Two weeks ago, we were in full collective-bargaining-agreement panic mode over the fact that only three of the first 12 teams to have bye weeks had won after their week off. After all, the new CBA mandates that teams get four consecutive days off during bye weeks, and teams seemed to be struggling following byes. Controversy!

But we’re back on track. After post-bye teams went 3-9 in Weeks 6 and 7, they’ve gone 9-3 in Weeks 8 and 9. That means teams are now 12-12 with two weeks to prepare. By comparison, teams were 20-12 in the same situations in 2010, when they had no specific restrictions on how much they could practice during the bye. If recent trends continue, they’ll be 18-14 in 2011.

What a lot of people aren’t realizing is that many coaches already gave their players four or more consecutive days off during the fortnight between games with byes in play.

The slow start from post-bye teams can probably be chalked up as a coincidence. After all, only four of those 12 teams were favored to win anyway — and while two of those favorites lost, they were San Diego against the Jets and Tennessee against the Texans (both very small faves). Plus, the underdog Chiefs won in Oakland following their bye.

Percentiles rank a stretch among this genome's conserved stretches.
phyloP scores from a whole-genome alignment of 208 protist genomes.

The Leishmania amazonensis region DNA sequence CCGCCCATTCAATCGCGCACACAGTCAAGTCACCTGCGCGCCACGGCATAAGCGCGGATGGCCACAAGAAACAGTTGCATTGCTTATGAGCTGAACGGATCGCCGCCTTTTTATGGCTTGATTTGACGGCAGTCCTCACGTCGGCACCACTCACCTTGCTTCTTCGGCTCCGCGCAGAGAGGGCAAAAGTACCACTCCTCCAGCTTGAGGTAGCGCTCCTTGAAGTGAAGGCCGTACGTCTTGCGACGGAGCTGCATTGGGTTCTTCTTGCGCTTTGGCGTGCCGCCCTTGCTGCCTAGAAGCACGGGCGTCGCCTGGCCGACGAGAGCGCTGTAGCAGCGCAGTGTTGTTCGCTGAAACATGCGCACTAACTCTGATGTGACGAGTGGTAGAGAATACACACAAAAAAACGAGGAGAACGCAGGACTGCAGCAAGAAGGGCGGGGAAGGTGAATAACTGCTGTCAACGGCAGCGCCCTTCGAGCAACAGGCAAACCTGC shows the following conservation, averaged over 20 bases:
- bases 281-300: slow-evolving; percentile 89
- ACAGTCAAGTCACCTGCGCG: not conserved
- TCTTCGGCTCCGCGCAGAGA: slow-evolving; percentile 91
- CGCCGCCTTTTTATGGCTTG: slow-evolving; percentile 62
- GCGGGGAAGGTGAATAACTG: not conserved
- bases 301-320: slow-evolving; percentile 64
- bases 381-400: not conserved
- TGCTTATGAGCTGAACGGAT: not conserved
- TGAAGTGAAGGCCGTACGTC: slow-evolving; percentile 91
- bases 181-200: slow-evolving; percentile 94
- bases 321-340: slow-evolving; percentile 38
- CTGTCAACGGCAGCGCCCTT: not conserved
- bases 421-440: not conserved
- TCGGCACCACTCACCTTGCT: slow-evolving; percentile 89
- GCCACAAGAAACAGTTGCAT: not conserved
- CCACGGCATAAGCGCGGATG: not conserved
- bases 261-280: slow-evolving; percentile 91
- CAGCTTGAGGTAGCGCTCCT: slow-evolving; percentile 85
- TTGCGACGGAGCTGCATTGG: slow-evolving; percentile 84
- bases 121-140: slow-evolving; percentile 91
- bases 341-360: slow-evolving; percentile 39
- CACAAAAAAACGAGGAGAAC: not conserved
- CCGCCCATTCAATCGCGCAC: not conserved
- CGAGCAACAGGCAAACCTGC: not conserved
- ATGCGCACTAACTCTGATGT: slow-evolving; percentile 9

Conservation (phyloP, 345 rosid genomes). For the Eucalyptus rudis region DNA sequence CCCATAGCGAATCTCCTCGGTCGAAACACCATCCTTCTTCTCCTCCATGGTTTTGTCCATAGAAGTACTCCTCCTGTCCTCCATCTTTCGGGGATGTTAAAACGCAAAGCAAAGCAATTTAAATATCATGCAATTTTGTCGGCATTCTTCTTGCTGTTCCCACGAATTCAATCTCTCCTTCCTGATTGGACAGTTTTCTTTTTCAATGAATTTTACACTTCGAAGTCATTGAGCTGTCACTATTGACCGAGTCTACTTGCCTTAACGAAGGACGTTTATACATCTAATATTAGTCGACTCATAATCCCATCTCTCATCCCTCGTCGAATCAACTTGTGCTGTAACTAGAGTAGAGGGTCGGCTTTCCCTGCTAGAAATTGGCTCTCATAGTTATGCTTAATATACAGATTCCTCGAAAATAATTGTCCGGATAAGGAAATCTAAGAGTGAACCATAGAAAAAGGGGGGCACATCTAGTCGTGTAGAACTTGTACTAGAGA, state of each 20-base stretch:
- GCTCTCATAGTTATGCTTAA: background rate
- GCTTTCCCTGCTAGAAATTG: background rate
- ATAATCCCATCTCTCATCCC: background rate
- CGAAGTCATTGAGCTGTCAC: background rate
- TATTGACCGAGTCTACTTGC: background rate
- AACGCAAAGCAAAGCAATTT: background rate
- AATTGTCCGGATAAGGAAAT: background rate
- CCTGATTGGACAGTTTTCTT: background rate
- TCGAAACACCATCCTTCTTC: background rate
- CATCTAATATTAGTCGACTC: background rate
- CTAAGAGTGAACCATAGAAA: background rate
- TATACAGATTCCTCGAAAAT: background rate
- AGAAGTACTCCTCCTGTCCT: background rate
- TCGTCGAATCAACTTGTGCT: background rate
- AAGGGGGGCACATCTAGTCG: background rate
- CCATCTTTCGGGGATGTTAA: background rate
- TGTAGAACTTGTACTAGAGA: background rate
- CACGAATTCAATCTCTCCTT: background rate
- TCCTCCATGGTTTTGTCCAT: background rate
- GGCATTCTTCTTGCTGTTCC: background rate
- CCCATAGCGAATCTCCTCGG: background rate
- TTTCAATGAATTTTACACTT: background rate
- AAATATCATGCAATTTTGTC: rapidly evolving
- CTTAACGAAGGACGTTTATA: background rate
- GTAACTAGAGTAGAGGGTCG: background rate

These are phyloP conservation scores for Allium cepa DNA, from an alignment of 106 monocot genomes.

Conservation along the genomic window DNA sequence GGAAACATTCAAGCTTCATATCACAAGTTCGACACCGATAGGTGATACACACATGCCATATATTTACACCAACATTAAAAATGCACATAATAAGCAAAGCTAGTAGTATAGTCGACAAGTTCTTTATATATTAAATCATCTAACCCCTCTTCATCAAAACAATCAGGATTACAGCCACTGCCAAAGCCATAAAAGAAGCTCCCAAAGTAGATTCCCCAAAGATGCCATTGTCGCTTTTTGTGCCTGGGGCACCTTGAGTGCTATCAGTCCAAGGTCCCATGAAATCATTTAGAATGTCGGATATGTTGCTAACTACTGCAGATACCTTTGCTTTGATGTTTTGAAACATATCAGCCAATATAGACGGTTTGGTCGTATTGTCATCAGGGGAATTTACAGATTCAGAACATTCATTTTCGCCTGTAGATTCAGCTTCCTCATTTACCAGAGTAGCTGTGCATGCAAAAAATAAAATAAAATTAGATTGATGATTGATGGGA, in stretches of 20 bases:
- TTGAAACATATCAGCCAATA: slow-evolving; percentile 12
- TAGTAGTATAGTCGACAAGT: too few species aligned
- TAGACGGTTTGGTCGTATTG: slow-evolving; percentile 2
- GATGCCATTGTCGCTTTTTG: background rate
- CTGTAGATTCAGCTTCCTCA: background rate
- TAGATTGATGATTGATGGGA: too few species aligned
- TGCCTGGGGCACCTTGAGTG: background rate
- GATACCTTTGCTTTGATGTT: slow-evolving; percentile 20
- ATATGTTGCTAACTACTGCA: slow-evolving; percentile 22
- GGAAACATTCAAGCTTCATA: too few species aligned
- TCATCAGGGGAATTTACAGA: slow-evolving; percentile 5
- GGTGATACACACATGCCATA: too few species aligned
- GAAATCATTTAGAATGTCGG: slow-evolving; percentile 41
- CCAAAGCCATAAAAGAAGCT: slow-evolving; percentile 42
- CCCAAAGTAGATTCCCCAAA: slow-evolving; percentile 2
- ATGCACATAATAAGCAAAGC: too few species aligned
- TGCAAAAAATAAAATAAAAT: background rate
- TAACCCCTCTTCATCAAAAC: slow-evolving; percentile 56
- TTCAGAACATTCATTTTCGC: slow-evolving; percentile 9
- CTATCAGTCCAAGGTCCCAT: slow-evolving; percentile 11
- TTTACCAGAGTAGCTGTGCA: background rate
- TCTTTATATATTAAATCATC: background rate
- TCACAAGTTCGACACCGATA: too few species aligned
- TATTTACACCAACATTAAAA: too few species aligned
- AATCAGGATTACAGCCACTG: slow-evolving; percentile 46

By comparison, during the last two weeks, nine of the 12 teams coming off byes were Vegas favorites, and the Bears and Jets won following byes despite being underdogs. In fact, the only team that has truly laid an egg as a big favorite coming off a bye were the Raiders, who were upset at home by the Broncos. But even in that game, Oakland was getting acclimated to life with Carson Palmer and didn’t have top offensive weapon Darren McFadden.

So it’s probably safe too say that new rules aren’t killing teams on bye weeks. Although it’ll still be worth keeping an eye on the Panthers, Lions, Jaguars and Vikings in Week 10 and the Texans, Colts Saints and Steelers in Week 12.

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